The Sunday Telegraph reports that prescriptions for diazepam aka Valium are rising dramatically. The benzodiazepine family of drugs, which includes Valium, are extremely addictive yet were heavily over-prescribed in the 1970s, and have destroyed the lives of millions of people, mainly women. Were it not for Esther Rantzen and her investigative television programme “That’s Life” this horrifying damage to innocent people would have continued to escalate, as the drug companies assured their medical dupes that the dreadful symptoms their patients were suffering were not caused by the drugs, but by the putative underlying illness. See the article in The Independent of 31 October 2009 where we read that:
"In 1980, an item on Esther Rantzen’s BBC TV programme “That’s Life” detailing the difficulty some people had withrawing from Valium, provoked the biggest response in the programme’s history, exposing a problem on a huge scale that had gone unnoticed by doctors. GPs had until then assumed, when patients complained of symptoms of withdrawal, that this was the anxiety returning - and prescribed more drugs. “That’s life” was later celebrated as the TV programme that changed the course of medicine.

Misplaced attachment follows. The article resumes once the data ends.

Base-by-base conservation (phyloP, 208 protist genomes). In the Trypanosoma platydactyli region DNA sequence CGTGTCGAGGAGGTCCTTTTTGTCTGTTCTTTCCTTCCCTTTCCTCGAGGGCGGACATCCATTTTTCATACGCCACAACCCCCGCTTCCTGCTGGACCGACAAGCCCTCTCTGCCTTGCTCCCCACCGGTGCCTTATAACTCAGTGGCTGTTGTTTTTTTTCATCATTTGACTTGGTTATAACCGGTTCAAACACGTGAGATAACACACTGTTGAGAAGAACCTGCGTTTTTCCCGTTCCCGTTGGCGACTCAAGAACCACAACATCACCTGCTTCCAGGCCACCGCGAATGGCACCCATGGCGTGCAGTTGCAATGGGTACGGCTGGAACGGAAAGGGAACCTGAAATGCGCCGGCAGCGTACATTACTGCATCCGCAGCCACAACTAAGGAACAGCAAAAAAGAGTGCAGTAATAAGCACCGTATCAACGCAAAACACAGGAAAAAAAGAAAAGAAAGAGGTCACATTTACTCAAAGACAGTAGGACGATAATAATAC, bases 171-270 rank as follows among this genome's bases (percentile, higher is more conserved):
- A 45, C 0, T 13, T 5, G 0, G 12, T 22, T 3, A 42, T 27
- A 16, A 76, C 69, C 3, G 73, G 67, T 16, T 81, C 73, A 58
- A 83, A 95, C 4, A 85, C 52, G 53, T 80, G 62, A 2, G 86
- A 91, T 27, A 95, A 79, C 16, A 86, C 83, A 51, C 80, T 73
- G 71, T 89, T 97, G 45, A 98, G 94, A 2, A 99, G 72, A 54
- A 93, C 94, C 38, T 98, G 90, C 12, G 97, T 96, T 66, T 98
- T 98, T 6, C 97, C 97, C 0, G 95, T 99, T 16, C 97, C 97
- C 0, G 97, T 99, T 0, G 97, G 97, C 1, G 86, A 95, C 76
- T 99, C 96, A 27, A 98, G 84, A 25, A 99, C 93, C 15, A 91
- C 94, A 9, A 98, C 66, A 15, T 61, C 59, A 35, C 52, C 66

In 1988, doctors were warned by the Committee on Safety of Medicines that prescriptions for the benzodiazepines should be limited to a maximum of four weeks . The warning was re-iterated by Sir Liam Donaldson, the Government’s Chief Medical Officer in 2004."
That irresponsible GPs are adding to the already huge numbers of innocent victims of these harmful drugs is hard to credit. Their freedom to prescribe these drugs should be curbed by Law and there should be severe sanctions against any further flouting of the guidelines about it.
In my informed opinion, prescription drugs cause most of the avoidable illness and disability in the UK and in the USA.